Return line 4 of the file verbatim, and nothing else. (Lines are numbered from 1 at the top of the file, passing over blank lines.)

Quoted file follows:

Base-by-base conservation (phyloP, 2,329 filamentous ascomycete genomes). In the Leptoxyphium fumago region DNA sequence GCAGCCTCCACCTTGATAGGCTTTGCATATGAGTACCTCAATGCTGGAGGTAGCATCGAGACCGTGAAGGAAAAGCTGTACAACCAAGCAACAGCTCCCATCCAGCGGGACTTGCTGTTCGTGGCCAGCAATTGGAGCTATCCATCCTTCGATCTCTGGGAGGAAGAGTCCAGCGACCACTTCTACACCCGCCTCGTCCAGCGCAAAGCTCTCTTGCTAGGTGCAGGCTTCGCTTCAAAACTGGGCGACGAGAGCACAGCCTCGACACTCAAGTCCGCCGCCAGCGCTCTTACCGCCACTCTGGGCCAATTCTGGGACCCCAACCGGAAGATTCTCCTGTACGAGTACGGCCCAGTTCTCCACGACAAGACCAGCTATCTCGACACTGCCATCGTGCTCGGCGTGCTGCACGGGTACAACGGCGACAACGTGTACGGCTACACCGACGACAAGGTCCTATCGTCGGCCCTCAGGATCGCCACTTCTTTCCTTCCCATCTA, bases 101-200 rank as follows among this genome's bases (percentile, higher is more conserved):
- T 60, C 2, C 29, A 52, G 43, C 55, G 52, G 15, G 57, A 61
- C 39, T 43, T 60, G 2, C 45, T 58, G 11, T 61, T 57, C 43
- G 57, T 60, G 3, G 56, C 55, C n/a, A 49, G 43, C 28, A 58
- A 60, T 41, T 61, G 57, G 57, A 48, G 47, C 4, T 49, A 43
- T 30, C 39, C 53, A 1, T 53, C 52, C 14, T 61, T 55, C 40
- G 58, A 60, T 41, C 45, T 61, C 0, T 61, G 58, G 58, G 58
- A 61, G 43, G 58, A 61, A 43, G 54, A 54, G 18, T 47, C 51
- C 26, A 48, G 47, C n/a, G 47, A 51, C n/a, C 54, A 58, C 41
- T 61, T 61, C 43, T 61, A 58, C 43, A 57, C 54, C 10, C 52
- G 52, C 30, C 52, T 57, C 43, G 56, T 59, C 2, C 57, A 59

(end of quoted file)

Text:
- G 57, T 60, G 3, G 56, C 55, C n/a, A 49, G 43, C 28, A 58